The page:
Neither one of them looks back.

He drives with no particular destination in mind. After about an hour of driving aimlessly, he feels pretty certain that they're not being followed. He decides to stay in Boston for now; if Sullivan gets busted, he wants to know it.

If not … Eliot glances at Parker, who's leaning against the passenger-side window. If the cops don't go after Sullivan, Eliot will.

They stay the night at a crappy motel. He thinks he hears Parker crying in the next room but can't make himself go over there. He sheds a few tears of his own when he takes a shower, the evidence of his emotion washing down the drain with the water.

Two days and two more crappy motels later, the news of businessman Dustin Sullivan's arrest is all over the news. Eliot leans against the headboard of the bed and takes a sip of beer, watching as they show Sullivan's perp walk on a loop, the reporter talking about a multi-agency investigation triggered by an anonymous source. Questions are also being raised, she says, about an explosion this week at a warehouse police have tied to Sullivan.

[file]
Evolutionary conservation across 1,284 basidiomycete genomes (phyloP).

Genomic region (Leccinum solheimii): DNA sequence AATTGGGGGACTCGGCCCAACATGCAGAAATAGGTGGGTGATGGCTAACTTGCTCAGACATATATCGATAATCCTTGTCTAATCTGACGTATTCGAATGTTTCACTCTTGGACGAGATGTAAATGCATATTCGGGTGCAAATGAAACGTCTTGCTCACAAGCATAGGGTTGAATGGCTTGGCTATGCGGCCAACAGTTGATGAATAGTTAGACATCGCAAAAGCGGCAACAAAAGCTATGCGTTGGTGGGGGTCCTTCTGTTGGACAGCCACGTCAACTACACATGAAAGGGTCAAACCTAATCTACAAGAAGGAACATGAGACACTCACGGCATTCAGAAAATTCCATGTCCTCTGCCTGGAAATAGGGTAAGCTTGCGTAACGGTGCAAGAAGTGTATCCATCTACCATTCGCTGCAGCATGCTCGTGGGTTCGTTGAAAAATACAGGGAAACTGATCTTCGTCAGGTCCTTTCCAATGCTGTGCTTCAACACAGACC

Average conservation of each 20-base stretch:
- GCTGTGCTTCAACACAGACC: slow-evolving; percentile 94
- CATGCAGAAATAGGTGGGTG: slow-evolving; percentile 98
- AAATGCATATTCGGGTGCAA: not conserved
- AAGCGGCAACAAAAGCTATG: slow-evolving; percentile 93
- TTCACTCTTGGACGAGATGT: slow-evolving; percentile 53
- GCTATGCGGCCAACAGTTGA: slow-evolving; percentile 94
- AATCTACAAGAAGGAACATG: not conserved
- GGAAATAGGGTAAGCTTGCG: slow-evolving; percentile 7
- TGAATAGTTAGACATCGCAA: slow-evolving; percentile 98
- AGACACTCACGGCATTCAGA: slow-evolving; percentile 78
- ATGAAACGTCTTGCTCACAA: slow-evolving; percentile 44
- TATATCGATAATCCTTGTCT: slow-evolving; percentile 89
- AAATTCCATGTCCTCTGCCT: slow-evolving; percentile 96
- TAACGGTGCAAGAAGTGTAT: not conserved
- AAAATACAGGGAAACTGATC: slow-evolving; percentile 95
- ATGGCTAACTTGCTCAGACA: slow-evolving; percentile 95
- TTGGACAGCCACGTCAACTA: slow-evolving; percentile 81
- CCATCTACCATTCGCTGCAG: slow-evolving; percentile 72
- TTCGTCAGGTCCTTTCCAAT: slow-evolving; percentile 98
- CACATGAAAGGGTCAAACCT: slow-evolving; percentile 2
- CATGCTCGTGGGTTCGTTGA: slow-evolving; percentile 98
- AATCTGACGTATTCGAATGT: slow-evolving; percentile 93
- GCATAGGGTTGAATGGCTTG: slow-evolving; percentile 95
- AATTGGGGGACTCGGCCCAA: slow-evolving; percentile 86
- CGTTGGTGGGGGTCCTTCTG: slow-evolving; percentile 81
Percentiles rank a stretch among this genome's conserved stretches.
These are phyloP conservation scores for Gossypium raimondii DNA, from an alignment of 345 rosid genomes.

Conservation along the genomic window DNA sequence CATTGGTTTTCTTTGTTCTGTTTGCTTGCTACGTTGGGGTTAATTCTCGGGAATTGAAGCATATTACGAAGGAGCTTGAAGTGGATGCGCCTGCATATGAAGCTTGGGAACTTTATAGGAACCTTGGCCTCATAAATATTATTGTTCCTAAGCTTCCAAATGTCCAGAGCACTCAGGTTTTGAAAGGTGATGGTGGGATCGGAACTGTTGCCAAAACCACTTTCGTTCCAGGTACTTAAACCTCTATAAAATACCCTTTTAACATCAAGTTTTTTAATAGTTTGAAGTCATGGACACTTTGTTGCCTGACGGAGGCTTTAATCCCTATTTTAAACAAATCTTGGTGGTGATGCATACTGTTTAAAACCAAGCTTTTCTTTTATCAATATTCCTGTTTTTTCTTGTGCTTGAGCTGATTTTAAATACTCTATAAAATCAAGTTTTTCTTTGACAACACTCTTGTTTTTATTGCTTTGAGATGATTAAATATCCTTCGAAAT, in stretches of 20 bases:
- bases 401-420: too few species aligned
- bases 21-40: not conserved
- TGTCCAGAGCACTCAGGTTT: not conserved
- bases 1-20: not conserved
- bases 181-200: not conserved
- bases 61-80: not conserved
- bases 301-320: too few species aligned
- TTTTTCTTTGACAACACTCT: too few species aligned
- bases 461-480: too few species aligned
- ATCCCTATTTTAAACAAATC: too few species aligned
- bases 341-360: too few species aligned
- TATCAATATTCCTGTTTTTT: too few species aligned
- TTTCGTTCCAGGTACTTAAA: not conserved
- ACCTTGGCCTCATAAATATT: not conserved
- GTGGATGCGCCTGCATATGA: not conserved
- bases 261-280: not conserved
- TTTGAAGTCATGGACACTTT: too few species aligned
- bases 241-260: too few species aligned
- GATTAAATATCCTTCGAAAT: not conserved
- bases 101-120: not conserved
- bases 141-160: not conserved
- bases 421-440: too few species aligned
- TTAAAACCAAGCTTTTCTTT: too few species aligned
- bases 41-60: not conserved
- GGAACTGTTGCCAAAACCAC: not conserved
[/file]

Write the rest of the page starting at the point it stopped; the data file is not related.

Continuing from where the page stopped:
He wants to feel satisfaction but finds himself disappointed that he didn't have to handle this in a more personal way.

"It's not enough," Parker says, and he barely manages to not spill his beer at the sound of her voice. She's stretched out on the other bed, glaring at the TV.

He doesn't even ask how she got into his room. It is Parker, after all.

"You shouldn't have sent them the files," she says. "We should have killed him instead."

He sighs. The truth is, he feels the same. But he feels a responsibility to his mentor to try and steer Parker in the right direction. "That's not what Nate would have done," he points out.

"Yeah, well," she says grimly, "Nate's dead, isn't he?"

Eliot doesn't even try to argue.